While I remove mud from Tilley, she tries to convince me she only has three paws and makes a big fuss about her fourth paw being showered. It takes time for the warm water to run through and she doesn’t like it. I’ve told her that Nigel says “cold showers are invigorating”. Apparently it’s fashionable. Tilley’s not impressed. I agree, this modern craze of taking cold showers and winter sea swimming is not for me. That said, Tilley doesn’t think twice about retrieving a bird from a pond, but she insists mud removal requires warm water. Clean feet is a small price to pay for being allowed to mind the fire in the evening.

Lockdown rules dictated that our spaniels didn’t get much work, so on 1 February we decided vermin control was a good idea. Sadly, the vermin seemed to outwit our two guns, but family beaters and dogs enjoyed themselves. Our bag totalled a single grey squirrel. That’s one less to cause damage to growing trees. Next morning when we opened our curtains there were two resplendent cock pheasants perched on our garden fence and several hen birds just out in the field. I swear they were taunting us. Locally there’s been a concerted effort to reduce fox numbers. Let’s hope this gives the larger number of ground nesting birds a better chance of rearing young.

The recent spell of snow and low temperatures certainly increased the numbers of lapwings that I’ve noticed while checking sheep on the marshes. This weather has the advantage that the dog’s paws stay devoid of mud, and it’s enabled me to use Shrek (ATV), which is a lot quicker than walking. I delivered hay and high energy feed blocks out for our sheep, which had found a sheltered area and appeared unfazed by the snow. I’m relieved we no longer lamb early, because the bitterly chill winds must be taking their toll.

Good news for sheep farmers. There are higher prices for hoggets, both finished and stores, and even the cull ewes are fetching decent money. This certainly helps the feel good factor of life during these harrowing pandemic times.

We rarely sell cattle in market, but our British Blue cross Angus cull cow was sold for good reason. Aged 10 but good meat, we’d optimistically hoped for a better price. She was empty, but given no second chance because of her history of cranky behaviour lasting 48 hours post calving. After birthing and as soon as her calf attempted to stand for suckling, she would go mental, bellowing and knocking the hell out of it. We would end up risking life and limb in an effort to get her to accept her own calf. It was a shame, because after a couple of days struggle, she would suddenly accept it was hers and become a devoted, docile mother.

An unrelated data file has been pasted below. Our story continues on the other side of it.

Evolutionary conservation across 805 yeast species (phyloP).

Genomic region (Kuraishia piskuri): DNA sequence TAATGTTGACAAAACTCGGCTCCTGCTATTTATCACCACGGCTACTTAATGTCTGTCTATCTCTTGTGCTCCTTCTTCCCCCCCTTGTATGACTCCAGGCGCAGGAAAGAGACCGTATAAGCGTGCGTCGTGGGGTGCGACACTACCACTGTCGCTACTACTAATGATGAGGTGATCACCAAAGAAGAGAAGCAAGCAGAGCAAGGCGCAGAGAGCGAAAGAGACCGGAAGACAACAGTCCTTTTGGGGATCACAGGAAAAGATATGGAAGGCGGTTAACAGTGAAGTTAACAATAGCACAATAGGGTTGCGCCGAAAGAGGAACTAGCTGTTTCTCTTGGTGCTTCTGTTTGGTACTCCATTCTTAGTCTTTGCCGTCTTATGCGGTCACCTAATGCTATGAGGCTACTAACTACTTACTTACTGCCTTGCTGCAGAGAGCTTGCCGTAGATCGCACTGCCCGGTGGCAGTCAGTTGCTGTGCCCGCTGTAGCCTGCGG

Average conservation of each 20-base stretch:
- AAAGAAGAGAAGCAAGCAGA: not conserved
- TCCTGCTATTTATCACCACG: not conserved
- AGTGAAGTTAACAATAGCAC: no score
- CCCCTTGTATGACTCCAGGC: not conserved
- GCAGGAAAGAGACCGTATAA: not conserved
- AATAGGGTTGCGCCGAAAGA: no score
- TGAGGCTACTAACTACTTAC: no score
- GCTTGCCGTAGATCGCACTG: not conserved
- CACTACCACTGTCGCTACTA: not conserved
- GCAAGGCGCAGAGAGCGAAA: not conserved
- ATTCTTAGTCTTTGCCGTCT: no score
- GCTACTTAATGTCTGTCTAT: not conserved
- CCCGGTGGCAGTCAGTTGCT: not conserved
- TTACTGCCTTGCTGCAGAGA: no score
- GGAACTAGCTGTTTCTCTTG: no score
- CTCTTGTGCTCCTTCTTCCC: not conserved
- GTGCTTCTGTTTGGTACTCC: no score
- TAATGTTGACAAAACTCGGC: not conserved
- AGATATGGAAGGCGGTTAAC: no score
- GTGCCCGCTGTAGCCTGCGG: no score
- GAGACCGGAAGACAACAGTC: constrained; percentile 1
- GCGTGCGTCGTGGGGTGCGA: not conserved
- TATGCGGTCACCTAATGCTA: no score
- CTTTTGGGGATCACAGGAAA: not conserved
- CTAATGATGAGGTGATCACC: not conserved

We are calving at the moment and bizarrely we have another British Blue cross Friesian, with good mothering instincts but who initially produces what looks like pure blood from her udder. Her bag is soft with no signs of inflammation providing it’s sucked. There lies the problem. It could be described as Dracula’s dream drink, but the calf isn’t keen on the taste. Thankfully it turns to milk after a couple of days, so perseverance and encouragement are required, which is time consuming.

Floss made a mistake. She is Tilley’s daughter and devoted to her master, so much so that on evenings when they are snuggled up in the armchair together, I feel a little like a ‘wallflower’. Early mornings, Floss always accompanies him up to the farm. While ‘other half’ potters around the animals, she seeks out interesting smells and occasionally they check up on each other. He just happened to be connecting up the above-mentioned calf when, unbeknown to him, Floss decided moral support was required and stood behind him. The next thing he knew he was thrown against the wall. Floss hastily retreated. The cow perceived Floss to be a danger; unfortunately ‘other half’ was in the way. Luckily he didn’t sustain serious injury. This just illustrates how quickly things can go wrong.

The freezing temperatures enabled us to get more inside field hedges cut and dung out of the yards without marking the ground, but today it’s returned to mud making weather. I’m back walking and the lapwings are gone. Spring is in the air. I witnessed an amorous pair of swans doing some impressive courting moves. They gave me a stern look as I passed by; I apologised. The sheep are eight weeks from lambing and just beginning to get a taste for feed blocks. They’ll be heading home shortly in preparation for lambing and to give the marshes a rest prior to cattle turn out.

I hope March brings more cheerful weather, not only for those lambing and doing spring cultivations but because we’ve got 2,000 hedging whips to get planted in the ground by the end of the month. I’ve splashed out on some extra stout spades, informing the family planting team that for first person to break a spade, the ‘drinks are on them’. I’m looking forward to having more new fencing erected. The hedges will need it because local deer numbers are growing.

Due to lockdown restrictions we found ourselves buying machinery online. A nerve-wracking experience, with warnings of scams ringing in our ears. We pored over pictures, videos, facts and figures and had endless conversations. Eventually we took the plunge and agreed to pay 50% prior to dispatch and the rest on safe arrival. I don’t mind admitting I was mega worried. Communicating via computer and phone is not the same as seeing things in the flesh and a handshake. Anyway, we are delighted with our JCB Loadall. I felt strangely sad saying goodbye to our faithful old Matbro, which was taken in part exchange. However our grandsons are super excited and constantly demanding videos of our JCB in action.

For Valentine’s Day I slow cooked some venison and pondered what flavourings to put with it. Google randomly suggested blackberry and apple, which I duly added. It tasted delicious, or was that the port I put in for good measure?